Decentralized finance is enjoying a period of sustained growth, with nearly $80 billion in assets locked into protocols, per data from DeFi Pulse, just 10% lower than its May peak.
But, as the saying goes: more money, more problems.
According to a new report from blockchain forensics firm CipherTrace, DeFi-related hacks and fraud have cost protocols and their users $474 million through the first seven months of the year. While overall cryptocurrency fraud and crime has dropped considerably—CipherTrace pegged the number at $4.5 billion in 2019 and $1.9 billion in DeFi hacks have done 270% more damage than all of last year.
Decentralized finance, or DeFi, refers to blockchain-based protocols that facilitate money lending, interest, asset swaps and other financial transactions without using an intermediary. Instead of relying on people and institutions to move money, DeFi relies on code known as smart contracts to automate transactions.
From the viewpoint of cryptocurrency advocates, such protocols allow individuals to make their own decisions about what to do with their assets while avoiding intermediaries' fees.
But there are risks, as CipherTrace's report shows. External attacks drained protocols to the tune of $361 million in misbegotten tokens and coins. Rug pulls, in which the project itself dupes investors and takes off with funds, cost users $113 million.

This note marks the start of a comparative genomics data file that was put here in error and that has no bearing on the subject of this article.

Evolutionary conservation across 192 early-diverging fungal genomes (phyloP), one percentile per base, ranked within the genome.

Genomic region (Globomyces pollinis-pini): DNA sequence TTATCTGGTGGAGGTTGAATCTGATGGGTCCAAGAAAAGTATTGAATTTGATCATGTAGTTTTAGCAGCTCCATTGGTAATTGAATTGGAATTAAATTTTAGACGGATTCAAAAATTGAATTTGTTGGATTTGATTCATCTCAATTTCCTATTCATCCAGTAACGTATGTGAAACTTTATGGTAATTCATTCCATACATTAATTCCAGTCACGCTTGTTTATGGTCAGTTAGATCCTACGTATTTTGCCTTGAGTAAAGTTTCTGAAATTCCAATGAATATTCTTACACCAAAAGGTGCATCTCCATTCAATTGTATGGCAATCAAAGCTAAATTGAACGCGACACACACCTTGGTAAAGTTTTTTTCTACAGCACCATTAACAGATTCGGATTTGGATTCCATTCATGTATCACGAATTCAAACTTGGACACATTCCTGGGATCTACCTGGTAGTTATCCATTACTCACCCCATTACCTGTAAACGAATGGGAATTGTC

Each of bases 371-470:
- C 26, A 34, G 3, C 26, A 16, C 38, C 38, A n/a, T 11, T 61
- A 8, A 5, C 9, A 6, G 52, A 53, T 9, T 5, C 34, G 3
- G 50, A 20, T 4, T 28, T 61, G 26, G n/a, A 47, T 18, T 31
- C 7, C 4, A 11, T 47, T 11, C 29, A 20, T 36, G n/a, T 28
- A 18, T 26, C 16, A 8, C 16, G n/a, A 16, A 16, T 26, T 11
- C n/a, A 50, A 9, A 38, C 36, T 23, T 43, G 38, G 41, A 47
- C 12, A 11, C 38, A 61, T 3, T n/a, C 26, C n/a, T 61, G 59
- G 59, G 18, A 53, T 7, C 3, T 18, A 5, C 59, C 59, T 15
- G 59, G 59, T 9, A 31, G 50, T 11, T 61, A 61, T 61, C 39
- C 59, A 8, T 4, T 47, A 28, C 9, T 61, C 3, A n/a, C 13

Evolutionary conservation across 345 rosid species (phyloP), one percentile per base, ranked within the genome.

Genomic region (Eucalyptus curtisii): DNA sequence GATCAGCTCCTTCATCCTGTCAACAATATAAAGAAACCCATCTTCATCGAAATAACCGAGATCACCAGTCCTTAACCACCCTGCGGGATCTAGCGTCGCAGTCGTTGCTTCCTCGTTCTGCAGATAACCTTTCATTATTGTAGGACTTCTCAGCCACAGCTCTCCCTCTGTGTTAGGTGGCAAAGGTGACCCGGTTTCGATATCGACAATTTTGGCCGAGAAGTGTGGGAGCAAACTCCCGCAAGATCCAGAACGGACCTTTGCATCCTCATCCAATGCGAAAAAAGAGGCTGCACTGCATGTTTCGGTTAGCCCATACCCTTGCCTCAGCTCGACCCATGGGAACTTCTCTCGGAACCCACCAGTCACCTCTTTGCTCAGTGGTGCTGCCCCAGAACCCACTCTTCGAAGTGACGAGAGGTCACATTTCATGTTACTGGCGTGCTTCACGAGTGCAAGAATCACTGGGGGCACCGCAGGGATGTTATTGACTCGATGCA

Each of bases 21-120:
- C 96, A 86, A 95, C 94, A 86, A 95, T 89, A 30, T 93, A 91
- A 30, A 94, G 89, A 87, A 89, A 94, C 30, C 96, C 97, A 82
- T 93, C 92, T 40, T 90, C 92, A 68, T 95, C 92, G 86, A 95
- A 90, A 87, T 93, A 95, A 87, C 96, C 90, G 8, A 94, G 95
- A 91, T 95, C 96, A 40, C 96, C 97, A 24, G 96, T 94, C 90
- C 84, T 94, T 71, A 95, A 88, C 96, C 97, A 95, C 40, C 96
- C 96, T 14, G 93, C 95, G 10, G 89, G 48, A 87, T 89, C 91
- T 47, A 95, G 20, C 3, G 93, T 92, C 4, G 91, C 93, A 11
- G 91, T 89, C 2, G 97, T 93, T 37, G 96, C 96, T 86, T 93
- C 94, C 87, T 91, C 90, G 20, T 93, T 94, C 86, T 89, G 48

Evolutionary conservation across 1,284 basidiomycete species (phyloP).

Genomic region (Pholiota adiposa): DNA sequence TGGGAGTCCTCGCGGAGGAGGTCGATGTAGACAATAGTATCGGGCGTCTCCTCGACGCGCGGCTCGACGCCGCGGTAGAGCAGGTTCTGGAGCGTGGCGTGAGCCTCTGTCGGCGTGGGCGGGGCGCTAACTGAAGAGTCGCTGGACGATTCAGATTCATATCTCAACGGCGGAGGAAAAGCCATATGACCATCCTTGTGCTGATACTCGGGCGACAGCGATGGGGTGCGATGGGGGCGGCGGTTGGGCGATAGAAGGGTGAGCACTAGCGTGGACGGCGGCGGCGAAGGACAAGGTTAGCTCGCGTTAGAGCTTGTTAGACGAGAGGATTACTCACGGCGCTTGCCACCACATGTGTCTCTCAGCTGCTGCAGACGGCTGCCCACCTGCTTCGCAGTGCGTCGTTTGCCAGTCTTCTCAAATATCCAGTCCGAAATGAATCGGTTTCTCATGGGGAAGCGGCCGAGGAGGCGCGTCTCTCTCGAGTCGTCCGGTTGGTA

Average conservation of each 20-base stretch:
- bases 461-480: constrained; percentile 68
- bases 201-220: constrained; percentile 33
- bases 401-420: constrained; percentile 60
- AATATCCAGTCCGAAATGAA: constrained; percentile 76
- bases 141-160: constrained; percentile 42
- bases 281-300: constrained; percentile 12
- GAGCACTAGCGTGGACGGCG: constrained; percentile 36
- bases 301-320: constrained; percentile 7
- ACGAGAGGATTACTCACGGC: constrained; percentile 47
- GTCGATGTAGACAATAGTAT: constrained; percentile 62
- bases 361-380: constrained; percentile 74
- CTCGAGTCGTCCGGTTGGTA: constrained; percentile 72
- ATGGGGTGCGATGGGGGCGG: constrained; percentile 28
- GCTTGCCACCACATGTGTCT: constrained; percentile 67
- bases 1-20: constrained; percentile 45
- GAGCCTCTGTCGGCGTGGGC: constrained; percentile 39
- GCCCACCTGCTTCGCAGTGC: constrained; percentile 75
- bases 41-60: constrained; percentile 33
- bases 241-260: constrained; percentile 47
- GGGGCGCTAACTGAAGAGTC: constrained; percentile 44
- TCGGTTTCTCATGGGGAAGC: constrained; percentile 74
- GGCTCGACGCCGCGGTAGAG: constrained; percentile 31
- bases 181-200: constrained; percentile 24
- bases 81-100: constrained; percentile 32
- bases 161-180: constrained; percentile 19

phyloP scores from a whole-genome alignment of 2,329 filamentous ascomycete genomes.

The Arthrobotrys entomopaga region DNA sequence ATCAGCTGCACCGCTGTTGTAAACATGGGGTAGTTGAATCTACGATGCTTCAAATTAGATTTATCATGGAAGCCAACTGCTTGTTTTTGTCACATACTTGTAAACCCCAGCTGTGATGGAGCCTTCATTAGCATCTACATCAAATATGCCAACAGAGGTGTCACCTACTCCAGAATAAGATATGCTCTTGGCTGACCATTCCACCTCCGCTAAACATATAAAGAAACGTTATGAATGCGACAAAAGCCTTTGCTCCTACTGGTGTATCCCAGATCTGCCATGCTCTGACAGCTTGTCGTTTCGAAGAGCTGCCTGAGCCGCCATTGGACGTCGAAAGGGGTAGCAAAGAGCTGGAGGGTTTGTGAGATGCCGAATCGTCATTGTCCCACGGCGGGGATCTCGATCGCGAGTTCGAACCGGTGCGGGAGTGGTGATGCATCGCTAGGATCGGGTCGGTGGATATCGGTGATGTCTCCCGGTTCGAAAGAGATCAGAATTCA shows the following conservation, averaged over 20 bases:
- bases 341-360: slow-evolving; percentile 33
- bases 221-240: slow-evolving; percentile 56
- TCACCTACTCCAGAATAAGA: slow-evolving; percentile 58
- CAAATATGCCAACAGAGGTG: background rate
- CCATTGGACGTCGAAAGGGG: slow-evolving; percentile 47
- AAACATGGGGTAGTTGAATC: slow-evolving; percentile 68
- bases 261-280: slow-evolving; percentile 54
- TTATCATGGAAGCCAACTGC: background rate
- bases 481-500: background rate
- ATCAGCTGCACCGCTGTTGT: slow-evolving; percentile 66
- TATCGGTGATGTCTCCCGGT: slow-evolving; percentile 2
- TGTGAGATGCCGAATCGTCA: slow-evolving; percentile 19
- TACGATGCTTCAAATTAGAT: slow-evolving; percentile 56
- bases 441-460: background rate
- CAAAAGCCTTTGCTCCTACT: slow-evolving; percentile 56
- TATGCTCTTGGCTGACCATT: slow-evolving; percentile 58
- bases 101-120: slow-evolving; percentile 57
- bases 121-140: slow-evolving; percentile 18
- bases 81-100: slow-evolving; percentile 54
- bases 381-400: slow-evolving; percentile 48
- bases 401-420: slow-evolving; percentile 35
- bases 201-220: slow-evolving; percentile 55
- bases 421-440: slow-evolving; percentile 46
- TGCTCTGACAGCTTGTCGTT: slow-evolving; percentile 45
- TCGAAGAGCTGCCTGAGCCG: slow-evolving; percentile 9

CipherTrace is most concerned about that $361 million figure, but it's worth noting that DeFi tokens—and Ethereum, the reserve currency of DeFi, are simply worth much more now than they were even half a year ago.
Ethereum's price stands above $3,100, an increase of more than 200% since the beginning of the year, as is Compound, a popular lending and borrowing service in DeFi. UNI, the governance token of decentralized exchange Uniswap, is up over 400%.
Still, DeFi attacks are growing in relative terms.
According to CipherTrace, the sub-sector is responsible for 75% of all cryptocurrency hacks. What's more, "DeFi-related fraud accounted for 54% of major crypto fraud volume, whereas last year DeFi-related fraud only made up 3% of the year’s total."
Most of the attacks on DeFi protocols use flash loans. Flash loans are a way for someone to borrow a lot of money, use that borrowed capital to take advantage of an arbitrage opportunity, then pay back the loan—all in one transaction.
"The crux of the problem lies not in platforms giving out the flash loans," wrote CipherTrace, "but the unaudited smart contracts the loans are sent to and exploited."
The firm detailed 30 known attacks since the beginning of the year, including a $45 million swindle from PancakeBunny in May. And with the current pace at which DeFi is evolving, it's likely that this list continues growing throughout 2021.